1911 Encyclopædia Britannica/Divan

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DIVAN (Arabic dīwān), a Persian word, derived probably from Aramaic, meaning a “counting-house, office, bureau, tribunal”; thence, on one side, the “account-books and registers” of such an office, and, on another, the “room where the office or tribunal sits”; thence, again, from “account-book, register,” a “book containing the poems of an author,” arranged in a definite order (alphabetical according to the rhyme-words), perhaps because of the saying, “Poetry is the register (dīwān) of the Arabs,” and from “bureau, tribunal,” “a long seat, formed of a mattress laid against the side of the room, upon the floor or upon a raised structure or frame, with cushions to lean against” (Lane, Lexicon, 930 f.). All these meanings existed and exist, especially “bureau, tribunal,” “book of poems” and “seat”[1]; but the order of derivation may have been slightly different. The word first appears under the caliphate of Omar (A.D. 634-644). Great wealth, gained from the Moslem conquests, was pouring into Medina, and a system of business management and administration became necessary. This was copied from the Persians and given the Persian name, “divan.” Later, as the state became more complicated, the term was extended over all the government bureaus. The divan of the Sublime Porte was for long the council of the empire, presided over by the grand vizier.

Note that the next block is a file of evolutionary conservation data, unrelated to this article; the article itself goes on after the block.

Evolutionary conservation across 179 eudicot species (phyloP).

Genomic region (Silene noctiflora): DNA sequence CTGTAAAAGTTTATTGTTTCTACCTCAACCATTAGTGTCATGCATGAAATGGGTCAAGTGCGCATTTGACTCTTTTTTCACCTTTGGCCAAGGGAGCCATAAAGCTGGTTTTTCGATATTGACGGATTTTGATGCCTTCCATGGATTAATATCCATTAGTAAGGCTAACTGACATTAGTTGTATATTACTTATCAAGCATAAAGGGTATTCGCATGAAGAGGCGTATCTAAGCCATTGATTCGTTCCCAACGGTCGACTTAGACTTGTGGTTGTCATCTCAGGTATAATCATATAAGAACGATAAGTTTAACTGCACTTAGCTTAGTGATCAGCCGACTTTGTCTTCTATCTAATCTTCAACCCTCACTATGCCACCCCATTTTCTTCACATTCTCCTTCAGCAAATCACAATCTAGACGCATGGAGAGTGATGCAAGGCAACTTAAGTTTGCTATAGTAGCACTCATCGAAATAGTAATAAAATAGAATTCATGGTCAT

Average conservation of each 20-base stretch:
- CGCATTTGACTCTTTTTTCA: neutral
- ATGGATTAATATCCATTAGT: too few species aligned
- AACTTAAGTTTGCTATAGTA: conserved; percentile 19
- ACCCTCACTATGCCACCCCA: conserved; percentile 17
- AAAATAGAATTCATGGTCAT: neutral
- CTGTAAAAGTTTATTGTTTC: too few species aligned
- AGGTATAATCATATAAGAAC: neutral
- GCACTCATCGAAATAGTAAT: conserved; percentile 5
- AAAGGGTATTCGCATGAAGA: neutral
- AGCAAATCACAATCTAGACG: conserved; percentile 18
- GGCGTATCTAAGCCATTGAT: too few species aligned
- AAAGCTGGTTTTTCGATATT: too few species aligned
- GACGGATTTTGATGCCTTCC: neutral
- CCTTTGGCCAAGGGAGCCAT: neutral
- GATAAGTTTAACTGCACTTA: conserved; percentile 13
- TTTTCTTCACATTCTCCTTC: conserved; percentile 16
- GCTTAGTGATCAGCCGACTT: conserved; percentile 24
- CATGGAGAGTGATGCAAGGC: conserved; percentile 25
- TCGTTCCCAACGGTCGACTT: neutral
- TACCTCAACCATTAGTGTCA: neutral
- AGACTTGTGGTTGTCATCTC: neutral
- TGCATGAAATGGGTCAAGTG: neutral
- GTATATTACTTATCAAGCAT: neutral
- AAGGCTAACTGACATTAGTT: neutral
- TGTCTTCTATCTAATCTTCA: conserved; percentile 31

See Von Kremer, Culturgeschichte des Orients, i. 64, 198.

(D. B. Ma.)
  1. The divan in this sense has been known in Europe certainly since about the middle of the 18th century. It was fashionable, roughly speaking, from 1820 to 1850, wherever the romantic movement in literature penetrated. All the boudoirs of that generation were garnished with divans; they even spread to coffee-houses, which were sometimes known as “divans” or “Turkish divans”; and a “cigar divan” remains a familiar expression.